But the mental health services said I didn’t appear to meet their criteria at all and autism wasn’t a mental illness and so I should just read a book, I cannot remember what book, I only remember that the woman we spoke to was hiding behind her hair and wouldn’t even look at us, and that the hypochondriac man stayed behind to talk to her without my permission to talk about me, and I wandered off in distress and got lost.
The hypochondriac couple themselves had some sort of mental health problems, the man had had a breakdown at work before retiring, I think he said he was bullied, but I am not positive, but he had been reliant on anti-depressants for years, his wife had some sort of social anxiety disorder and told me at one point that my way of going out and helping in the church and community helped her to have confidence to want to do more, which is nice, but I should have known better to have let this fragile couple get so involved, it hurt them, it hurt me, and here I am condemned for it. I carry all the condemnation for everything, and no one else does.
Anyway, a few stressed wars of words and a few letters ended my relationship with the hypochondriacs, I paid them back some money and I saw them sometimes after that and never wanted to speak to them, at one point they greeted me and this was while I was on the stronger meds and I didn’t recognise them, but they weren’t the only ones I didn’t recognise, my memory for people and faces faded a bit when I was on the meds Jill Lihou had me put on on condition that she would supervise the situation, I didn’t recognise (another couple) either.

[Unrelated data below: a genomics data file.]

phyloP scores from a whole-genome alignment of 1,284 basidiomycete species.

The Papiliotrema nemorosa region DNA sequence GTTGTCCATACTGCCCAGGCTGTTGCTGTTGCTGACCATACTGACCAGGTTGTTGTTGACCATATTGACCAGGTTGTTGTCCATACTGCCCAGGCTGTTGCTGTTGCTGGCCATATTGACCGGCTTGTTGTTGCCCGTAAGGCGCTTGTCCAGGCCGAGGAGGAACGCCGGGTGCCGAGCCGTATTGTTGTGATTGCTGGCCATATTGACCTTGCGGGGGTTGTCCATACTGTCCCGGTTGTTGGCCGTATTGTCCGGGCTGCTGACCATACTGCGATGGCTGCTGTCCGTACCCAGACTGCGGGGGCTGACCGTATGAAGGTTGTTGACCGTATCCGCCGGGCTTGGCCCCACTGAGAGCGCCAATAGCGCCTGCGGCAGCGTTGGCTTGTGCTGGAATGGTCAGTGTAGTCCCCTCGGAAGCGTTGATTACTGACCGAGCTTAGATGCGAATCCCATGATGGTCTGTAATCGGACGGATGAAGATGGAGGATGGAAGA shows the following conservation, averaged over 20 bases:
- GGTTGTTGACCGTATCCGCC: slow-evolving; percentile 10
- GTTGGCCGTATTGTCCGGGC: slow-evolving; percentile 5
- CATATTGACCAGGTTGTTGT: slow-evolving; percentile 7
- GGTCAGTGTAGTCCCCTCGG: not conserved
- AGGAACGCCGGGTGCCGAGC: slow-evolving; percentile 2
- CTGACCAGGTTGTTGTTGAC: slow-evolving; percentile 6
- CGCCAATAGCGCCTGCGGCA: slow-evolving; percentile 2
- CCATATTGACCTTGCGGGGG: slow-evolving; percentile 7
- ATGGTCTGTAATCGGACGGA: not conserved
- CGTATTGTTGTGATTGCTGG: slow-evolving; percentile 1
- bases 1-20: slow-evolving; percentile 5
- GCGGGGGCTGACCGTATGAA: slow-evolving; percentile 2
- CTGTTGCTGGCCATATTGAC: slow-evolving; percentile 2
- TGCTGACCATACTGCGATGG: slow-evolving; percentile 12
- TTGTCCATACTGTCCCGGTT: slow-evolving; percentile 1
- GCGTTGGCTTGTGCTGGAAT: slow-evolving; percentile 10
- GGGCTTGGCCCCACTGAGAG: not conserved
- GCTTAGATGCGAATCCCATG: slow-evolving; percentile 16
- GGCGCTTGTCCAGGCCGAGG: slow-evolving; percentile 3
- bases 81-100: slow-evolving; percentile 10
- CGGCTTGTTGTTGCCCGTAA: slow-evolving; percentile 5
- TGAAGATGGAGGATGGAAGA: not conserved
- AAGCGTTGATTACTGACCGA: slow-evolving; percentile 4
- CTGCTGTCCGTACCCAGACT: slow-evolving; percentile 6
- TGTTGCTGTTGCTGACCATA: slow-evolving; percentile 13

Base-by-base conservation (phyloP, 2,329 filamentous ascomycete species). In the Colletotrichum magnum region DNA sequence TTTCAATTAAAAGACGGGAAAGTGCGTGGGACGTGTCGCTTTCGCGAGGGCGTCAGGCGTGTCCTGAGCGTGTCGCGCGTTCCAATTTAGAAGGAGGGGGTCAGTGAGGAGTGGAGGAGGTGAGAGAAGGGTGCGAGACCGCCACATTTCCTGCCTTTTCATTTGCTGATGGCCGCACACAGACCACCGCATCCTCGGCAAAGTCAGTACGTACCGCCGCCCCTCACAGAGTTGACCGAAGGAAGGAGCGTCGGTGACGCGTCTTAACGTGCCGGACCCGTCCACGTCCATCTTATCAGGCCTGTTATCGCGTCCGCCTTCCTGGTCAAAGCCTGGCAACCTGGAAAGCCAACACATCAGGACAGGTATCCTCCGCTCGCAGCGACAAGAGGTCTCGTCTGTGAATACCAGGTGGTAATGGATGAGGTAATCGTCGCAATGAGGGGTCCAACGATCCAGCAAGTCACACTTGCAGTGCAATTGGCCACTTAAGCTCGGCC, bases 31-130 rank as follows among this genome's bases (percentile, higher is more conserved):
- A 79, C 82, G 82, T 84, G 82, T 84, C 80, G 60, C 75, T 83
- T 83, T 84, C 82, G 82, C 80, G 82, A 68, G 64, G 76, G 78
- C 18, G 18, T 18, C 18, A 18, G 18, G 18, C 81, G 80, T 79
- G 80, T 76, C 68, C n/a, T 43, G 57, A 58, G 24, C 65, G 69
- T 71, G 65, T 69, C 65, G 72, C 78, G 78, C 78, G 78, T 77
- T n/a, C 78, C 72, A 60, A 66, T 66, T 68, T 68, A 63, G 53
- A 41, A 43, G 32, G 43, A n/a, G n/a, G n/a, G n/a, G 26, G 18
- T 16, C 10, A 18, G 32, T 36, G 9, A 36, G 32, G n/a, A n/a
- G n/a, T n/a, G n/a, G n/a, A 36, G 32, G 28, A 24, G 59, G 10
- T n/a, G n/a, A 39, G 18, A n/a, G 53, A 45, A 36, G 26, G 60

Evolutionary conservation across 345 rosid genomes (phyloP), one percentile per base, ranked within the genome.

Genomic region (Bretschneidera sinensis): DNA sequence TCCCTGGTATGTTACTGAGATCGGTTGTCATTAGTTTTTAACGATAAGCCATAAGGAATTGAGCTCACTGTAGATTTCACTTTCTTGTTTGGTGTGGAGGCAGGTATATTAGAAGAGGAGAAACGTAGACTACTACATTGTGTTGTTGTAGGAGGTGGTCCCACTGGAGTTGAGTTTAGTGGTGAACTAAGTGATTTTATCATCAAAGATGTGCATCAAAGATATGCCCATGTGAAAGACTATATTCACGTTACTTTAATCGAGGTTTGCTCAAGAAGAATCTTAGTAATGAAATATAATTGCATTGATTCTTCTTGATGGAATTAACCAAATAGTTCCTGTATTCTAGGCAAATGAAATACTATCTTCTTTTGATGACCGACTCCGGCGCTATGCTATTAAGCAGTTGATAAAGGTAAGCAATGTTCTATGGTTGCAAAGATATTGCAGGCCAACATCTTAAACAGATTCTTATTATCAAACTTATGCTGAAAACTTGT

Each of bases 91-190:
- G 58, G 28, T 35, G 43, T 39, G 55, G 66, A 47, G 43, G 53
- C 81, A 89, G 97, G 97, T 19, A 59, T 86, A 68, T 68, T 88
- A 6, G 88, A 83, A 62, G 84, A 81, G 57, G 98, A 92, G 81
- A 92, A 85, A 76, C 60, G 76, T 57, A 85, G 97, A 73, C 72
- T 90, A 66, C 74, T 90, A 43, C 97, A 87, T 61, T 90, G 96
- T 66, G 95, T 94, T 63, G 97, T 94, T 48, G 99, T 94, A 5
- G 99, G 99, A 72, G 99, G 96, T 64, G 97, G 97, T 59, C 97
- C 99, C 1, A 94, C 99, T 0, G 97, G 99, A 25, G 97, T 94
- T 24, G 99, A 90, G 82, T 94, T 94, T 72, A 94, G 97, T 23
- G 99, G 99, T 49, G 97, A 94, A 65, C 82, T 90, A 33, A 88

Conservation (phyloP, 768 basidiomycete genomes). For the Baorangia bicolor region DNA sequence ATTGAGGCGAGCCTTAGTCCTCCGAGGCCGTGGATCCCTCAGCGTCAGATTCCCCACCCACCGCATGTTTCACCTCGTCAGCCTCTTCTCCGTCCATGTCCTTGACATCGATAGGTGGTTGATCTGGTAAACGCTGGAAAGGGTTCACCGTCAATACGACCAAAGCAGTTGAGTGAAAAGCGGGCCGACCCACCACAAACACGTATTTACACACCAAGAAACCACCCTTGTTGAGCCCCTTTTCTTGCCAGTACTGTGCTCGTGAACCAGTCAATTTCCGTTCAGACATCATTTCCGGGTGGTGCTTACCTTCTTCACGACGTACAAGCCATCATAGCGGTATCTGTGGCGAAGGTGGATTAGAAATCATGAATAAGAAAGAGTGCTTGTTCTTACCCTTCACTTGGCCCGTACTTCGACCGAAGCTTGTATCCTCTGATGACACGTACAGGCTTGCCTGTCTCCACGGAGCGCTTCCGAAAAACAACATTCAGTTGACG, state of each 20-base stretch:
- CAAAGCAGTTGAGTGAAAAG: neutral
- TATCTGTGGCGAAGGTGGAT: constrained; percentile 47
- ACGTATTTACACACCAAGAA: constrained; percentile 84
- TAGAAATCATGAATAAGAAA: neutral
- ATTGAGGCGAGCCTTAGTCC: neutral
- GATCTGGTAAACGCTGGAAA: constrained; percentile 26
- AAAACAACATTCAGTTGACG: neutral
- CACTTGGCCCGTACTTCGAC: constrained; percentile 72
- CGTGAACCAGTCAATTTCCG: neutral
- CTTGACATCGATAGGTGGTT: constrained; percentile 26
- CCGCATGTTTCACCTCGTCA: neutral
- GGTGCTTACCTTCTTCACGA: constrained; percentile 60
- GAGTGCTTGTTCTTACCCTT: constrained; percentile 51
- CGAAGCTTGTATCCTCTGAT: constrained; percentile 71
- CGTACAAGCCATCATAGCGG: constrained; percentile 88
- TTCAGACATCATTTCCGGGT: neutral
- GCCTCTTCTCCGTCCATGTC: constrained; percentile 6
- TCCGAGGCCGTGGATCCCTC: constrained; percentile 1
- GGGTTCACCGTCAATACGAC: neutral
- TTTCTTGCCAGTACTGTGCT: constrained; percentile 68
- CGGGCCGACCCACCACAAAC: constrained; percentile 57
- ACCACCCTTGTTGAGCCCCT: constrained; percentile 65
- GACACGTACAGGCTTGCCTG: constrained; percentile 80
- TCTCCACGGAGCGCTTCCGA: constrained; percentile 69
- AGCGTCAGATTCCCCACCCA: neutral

JM went on her sabbatical, starting in a quiet cottage somewhere, without FM, just her and the dog, she kept her phone with her and on and gave me her number so I could ring her, which surprised me, and was kind of her. No-one else had her mobile number apart from her family, she didn’t usually use a mobile.
JM took me to New Zealand, but it was a struggle, there were tensions between us because of the unresolved FM issue and JM determinedly telling me it was six of one and half a dozen of the other, New Zealand was a hell of a shock for an autistic person, probably the most drastic change of scene and routine I could have had, and we were stressed with each other, but we had fun and adventures, but I felt guilty all the time that I was so anxious and stressed that it cannot have been much fun for JM, it still hurts my heart that she really meant it well, but I was unsettled as anyone autistic is when they have such a big change of scenery, and to make it worse I had the worst set of flashbacks ever while we were there, I wondered if JM thought I had gone insane.
When we met up with her friends there she obviously told them something unhelpful because they treated me extremely gingerly and I felt unwelcome. JM has always been the master of emphatic concrete and totally incorrect pronouncements about me, which had been alienating me from the minute I first came to the Church of England.